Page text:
March 1.-Sir Roundell Palmer's resolution for the establishment of a School of Law negatived in the Commons by 116 to 103 votes.

Fifteen persons accidentally poisoned by arsenic after attending a funeral at Saxby, Lincolnshire.

2.- Died, in his 81st year, Admiral Sir James Scott, K.C.B., an officer who had served with distinction in French, Americana and Chinese wars.

3.-Sunday “demonstration” in Hyde Park against the Parks Regulation Bill.

Died, Mr. Angus M‘Pherson, Secretary to the Highland Society, and translator of the Queen's Diary in the Highlands into Gaelic.

4.–Sudden termination of the huge Tichborne case, the jury to-day submitting to the Lord Chief Justice the following brief statement :-"We have now heard the evidence regarding the tattoo marks, and, subject to your lordship’s directions, and to the hearing of any further evidence that the learned counsel may desire to place before us, I am authorized to state that the jury do not require further evidence.” An adjournment was therefore made to the 6th, the 103rd day of trial, when Mr. Serjeant Ballantine sought to gain further time by alleging that the plaintiff had been taken by surprise so far as the tattoo marks were concerned. Finding, however, that the decision of the jury was based upon the entire evidence as well as the tattoo marks, he ultimately advised his client to submit to a nonsuit. After some discussion a nonsuit was entered, and his lordship ordered the plaintiff to be committed to the next session at the Central Criminal Court, upon a charge of wilful and corrupt perjury, and ordered him to remain in custody until then, unless he should find bail himself in 5,000l. and two sureties in 2,500l. or four in 1,2501. each. He also expressed his opinion that the Government should undertake the prosecution, and he bound over Mr. Inspector Dunning as prosecutor. The Attorney-General said that the Government would undertake the prosecution, and on his application a Bench warrant was issued for the apprehension of the plaintiff, who was soon after conveyed to Newgate. His 'lordship thanked the jury for the unwearied attention they had bestowed on the case, and expressed a hope that in the new Jury Act a clause would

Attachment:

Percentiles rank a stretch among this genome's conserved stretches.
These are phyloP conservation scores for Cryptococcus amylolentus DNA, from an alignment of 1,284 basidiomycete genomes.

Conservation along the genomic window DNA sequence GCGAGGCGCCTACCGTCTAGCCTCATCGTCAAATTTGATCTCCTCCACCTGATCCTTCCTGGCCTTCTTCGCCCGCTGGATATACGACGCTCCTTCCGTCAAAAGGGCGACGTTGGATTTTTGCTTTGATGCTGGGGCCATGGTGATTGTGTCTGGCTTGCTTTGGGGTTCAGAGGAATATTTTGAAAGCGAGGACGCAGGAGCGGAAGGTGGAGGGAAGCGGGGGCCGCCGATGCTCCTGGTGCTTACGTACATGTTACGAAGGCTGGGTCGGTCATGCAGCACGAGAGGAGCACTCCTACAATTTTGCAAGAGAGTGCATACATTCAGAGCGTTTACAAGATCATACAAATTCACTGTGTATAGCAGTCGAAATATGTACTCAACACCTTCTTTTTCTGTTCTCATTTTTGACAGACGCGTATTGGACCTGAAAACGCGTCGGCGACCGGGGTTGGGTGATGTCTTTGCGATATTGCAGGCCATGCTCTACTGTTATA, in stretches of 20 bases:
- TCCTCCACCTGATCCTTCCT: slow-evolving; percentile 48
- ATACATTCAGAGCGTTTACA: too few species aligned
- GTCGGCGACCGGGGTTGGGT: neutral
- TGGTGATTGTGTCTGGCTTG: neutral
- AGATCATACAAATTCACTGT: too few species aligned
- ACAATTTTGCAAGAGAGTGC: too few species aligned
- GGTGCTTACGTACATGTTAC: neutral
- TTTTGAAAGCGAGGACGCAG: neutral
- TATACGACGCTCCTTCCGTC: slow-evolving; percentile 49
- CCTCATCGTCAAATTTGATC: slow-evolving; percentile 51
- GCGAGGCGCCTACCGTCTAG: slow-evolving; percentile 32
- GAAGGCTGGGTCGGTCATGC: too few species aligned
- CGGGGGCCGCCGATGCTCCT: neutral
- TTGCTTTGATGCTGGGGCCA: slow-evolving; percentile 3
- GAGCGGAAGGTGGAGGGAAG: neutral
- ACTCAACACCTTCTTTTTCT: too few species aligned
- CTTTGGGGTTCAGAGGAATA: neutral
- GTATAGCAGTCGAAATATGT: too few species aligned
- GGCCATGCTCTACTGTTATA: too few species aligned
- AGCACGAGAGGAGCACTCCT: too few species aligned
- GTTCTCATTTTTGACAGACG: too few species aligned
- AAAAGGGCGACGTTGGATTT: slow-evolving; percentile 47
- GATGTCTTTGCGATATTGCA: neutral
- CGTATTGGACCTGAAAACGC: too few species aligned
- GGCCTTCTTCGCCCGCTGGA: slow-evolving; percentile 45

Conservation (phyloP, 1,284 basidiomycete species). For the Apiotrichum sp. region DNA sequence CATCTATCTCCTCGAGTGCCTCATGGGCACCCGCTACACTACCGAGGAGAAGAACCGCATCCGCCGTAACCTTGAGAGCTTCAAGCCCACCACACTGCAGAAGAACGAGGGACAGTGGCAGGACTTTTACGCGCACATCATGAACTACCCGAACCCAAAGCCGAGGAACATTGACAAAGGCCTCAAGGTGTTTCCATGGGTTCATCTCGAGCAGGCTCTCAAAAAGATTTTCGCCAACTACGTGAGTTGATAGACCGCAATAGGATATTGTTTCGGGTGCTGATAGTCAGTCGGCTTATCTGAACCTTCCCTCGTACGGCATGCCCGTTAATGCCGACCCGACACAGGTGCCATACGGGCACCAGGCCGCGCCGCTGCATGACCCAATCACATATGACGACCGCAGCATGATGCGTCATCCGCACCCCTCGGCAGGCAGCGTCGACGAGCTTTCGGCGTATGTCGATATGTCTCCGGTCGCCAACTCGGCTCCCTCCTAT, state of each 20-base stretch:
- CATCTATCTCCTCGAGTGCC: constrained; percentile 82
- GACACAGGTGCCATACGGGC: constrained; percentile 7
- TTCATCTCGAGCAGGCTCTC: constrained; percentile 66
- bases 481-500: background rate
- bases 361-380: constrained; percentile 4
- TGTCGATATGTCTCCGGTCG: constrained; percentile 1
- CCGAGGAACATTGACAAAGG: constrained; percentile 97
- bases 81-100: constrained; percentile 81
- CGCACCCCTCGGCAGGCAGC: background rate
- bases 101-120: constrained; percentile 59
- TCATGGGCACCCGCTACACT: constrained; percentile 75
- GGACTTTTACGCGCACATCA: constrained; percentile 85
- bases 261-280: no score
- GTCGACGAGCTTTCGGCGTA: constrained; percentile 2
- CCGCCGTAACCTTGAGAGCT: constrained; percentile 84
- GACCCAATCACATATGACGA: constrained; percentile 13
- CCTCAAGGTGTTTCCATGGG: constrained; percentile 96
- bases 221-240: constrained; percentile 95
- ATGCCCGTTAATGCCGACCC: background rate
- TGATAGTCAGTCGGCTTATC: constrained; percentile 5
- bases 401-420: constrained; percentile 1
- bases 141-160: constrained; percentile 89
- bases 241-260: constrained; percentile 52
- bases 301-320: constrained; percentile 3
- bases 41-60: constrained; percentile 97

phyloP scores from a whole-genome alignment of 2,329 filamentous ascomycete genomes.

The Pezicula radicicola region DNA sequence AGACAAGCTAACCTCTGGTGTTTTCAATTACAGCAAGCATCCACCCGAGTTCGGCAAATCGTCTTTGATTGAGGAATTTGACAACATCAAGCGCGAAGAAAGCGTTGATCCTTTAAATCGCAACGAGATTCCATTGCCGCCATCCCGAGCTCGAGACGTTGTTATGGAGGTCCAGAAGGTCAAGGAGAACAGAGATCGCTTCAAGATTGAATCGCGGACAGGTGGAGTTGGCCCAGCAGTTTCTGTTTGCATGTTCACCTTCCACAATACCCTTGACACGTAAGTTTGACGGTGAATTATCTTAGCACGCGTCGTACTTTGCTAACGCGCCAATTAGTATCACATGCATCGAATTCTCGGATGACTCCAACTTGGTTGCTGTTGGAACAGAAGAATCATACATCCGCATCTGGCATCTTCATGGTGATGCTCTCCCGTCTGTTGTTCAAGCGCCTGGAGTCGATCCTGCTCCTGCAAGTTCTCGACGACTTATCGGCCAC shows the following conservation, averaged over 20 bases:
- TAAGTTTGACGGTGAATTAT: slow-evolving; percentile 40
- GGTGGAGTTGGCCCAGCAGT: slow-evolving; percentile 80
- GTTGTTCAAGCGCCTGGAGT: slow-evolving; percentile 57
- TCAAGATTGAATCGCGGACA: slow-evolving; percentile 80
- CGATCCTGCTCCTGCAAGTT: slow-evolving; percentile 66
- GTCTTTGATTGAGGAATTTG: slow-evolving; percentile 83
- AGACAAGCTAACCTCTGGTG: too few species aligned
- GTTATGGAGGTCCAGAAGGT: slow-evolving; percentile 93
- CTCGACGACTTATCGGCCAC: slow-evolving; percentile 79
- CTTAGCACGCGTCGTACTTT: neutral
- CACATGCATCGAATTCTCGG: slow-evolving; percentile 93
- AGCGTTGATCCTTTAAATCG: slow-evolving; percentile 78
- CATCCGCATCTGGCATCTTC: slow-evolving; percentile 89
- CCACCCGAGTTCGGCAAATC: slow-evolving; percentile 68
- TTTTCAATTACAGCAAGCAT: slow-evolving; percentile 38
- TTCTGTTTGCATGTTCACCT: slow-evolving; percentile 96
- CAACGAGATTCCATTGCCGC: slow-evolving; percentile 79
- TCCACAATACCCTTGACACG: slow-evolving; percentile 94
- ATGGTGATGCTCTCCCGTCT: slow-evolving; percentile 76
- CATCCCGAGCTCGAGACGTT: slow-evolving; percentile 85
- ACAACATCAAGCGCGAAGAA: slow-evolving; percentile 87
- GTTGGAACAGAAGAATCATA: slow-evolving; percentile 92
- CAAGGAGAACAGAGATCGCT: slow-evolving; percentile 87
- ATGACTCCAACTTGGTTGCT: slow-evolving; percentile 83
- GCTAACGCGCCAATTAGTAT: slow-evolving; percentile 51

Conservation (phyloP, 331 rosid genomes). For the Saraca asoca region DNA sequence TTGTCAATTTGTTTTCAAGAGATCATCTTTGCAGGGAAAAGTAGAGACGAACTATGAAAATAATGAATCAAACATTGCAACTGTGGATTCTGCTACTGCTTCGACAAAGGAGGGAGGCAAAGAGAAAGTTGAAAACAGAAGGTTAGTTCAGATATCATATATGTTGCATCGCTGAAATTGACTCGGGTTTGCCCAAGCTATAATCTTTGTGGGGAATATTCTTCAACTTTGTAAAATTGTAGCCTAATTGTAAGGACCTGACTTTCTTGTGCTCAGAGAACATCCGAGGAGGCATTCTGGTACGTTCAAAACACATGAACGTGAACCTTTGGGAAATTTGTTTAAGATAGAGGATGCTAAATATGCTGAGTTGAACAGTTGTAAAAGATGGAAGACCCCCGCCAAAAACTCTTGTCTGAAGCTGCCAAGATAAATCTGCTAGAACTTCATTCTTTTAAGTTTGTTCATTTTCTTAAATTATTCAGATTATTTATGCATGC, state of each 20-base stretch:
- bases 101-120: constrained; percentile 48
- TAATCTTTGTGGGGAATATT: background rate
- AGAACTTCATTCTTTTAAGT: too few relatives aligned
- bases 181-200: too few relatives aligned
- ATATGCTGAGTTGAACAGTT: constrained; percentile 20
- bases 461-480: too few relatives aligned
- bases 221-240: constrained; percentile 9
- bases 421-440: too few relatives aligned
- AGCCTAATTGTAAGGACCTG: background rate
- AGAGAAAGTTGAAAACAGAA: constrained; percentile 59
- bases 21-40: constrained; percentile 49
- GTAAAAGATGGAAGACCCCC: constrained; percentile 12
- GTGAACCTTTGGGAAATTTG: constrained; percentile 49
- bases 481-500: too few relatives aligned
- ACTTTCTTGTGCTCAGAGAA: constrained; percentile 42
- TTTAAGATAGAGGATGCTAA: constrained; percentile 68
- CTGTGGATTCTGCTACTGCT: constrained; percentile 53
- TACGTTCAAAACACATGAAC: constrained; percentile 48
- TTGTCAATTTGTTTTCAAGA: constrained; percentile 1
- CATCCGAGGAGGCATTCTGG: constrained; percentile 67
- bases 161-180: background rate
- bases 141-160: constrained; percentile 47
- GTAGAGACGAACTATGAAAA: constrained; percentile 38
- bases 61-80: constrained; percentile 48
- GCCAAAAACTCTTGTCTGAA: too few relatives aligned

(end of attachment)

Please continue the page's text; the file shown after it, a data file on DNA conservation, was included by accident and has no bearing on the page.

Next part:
be introduced exenipting them from further service so long as they wished to be exempted. The Claimant's case had been supported by the oaths of eighty-five witnesses, comprising the baronet's mother, the family solicitor, one baronet, six magistrates, one general, three colonels, one major, two captains, thirty-two non-commissioned officers and privates, four clergymen, seven tenants of the estate, sixteen servants of the family, and twelve general witnesses, who all swore to his identity. His claim was denied by the oaths of seventeen witnesses.

4.—Died at his residence, Carlton House Terrace, William Lowther, Earl of Lonsdale, aged 85 years.

5.-An imperial Order in Council issued at Berlin, decreeing the foundation of a Naval Academy at Kiel.

6.—The Queen, who had contemplated instituting a medal as a reward for long or faithful service among her domestic servants, inaugurates the institution by conferring on Mr. John Brown, her Majesty's personal attendant, a medal in gold, with an annuity of 251. attached to it, as a mark of her appreciation of his presence of mind and of his devotion on the occasion of the attack made upon her in Buckingham Palace Gardens on the 29th of February.